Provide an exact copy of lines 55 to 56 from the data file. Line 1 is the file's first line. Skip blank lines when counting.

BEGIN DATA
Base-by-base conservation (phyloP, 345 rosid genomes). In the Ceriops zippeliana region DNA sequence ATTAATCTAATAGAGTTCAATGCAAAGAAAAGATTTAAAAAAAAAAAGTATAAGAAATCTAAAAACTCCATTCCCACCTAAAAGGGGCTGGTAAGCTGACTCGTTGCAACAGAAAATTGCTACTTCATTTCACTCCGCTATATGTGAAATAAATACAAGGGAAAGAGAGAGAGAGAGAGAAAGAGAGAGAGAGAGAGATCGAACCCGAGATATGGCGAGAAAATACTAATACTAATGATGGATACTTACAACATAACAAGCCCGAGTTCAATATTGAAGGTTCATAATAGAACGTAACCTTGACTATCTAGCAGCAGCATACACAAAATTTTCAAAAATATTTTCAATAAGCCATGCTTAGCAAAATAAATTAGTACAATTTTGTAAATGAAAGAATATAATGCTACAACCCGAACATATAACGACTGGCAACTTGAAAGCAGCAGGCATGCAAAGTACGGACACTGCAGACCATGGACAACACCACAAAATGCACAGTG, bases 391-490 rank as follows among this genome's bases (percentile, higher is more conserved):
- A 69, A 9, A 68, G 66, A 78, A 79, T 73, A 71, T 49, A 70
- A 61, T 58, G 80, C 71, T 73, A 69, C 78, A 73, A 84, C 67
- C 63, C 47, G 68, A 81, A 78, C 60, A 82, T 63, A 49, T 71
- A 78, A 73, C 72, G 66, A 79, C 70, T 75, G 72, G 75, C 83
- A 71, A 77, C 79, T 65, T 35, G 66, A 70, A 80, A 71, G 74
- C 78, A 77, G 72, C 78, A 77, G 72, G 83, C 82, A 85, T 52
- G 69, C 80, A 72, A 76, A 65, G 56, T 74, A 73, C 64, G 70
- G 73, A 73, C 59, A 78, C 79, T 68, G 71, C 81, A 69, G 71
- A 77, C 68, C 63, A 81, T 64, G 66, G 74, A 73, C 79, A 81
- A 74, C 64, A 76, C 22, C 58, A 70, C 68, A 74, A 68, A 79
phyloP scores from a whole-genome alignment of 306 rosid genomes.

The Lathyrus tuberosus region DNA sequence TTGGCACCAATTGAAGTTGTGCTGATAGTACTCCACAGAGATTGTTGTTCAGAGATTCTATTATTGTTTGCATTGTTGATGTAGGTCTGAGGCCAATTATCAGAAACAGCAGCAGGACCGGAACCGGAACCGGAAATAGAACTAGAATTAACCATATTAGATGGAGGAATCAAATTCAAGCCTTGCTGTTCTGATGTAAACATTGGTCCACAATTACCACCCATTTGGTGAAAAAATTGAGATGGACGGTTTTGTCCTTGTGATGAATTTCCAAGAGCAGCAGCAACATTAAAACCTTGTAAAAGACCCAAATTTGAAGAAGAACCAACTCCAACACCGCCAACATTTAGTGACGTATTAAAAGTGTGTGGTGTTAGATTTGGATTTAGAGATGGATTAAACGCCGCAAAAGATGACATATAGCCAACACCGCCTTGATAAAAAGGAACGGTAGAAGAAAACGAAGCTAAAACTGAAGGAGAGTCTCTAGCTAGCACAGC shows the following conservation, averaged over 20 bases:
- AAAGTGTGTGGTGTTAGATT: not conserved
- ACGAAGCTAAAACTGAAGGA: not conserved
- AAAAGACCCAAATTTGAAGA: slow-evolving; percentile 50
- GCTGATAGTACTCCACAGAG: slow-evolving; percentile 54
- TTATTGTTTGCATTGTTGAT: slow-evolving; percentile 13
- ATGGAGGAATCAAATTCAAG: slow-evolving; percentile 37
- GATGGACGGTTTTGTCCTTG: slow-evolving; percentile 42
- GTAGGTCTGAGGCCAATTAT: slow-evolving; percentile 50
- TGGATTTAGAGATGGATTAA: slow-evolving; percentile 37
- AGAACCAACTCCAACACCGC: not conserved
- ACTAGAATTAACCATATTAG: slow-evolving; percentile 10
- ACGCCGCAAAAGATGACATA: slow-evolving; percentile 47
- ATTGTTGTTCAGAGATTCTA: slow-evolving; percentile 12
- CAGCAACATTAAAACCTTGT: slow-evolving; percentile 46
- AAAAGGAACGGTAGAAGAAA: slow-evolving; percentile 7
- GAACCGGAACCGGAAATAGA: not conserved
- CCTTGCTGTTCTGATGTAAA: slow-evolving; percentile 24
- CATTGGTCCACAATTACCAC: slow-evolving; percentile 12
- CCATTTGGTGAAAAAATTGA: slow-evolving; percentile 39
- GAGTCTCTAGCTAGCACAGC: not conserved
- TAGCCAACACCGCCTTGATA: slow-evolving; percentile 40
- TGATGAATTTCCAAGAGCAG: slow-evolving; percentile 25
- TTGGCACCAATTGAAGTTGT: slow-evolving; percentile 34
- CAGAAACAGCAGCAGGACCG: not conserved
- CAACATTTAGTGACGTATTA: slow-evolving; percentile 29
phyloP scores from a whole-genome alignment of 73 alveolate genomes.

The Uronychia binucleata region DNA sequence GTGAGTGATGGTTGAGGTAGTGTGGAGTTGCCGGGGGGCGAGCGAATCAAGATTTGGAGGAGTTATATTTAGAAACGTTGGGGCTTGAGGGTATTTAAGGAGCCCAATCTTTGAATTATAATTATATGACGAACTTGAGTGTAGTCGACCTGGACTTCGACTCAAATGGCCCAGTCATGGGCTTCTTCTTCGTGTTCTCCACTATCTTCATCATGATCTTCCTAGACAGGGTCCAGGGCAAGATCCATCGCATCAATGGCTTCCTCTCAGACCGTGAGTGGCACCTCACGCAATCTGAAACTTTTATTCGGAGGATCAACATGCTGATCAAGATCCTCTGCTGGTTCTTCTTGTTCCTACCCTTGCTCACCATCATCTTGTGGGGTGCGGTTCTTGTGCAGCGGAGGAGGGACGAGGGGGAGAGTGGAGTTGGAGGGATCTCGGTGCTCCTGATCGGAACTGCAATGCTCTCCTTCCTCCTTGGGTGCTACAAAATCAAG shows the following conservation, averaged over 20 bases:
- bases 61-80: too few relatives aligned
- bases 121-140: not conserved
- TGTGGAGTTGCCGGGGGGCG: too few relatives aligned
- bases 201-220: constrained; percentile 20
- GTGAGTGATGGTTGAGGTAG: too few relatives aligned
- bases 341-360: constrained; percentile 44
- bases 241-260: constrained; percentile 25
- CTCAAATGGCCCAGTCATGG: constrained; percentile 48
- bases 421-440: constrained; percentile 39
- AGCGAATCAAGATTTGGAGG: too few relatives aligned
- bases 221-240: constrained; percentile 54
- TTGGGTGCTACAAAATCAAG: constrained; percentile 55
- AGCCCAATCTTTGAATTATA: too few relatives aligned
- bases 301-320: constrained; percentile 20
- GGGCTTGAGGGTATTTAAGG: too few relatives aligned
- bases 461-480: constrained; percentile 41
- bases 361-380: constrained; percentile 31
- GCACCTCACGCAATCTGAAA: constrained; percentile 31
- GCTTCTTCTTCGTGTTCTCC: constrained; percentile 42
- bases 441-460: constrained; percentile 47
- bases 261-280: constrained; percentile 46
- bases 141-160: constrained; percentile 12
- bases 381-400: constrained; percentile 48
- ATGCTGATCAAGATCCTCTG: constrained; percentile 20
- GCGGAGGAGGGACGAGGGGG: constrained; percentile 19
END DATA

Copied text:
- GGGCTTGAGGGTATTTAAGG: too few relatives aligned
- bases 461-480: constrained; percentile 41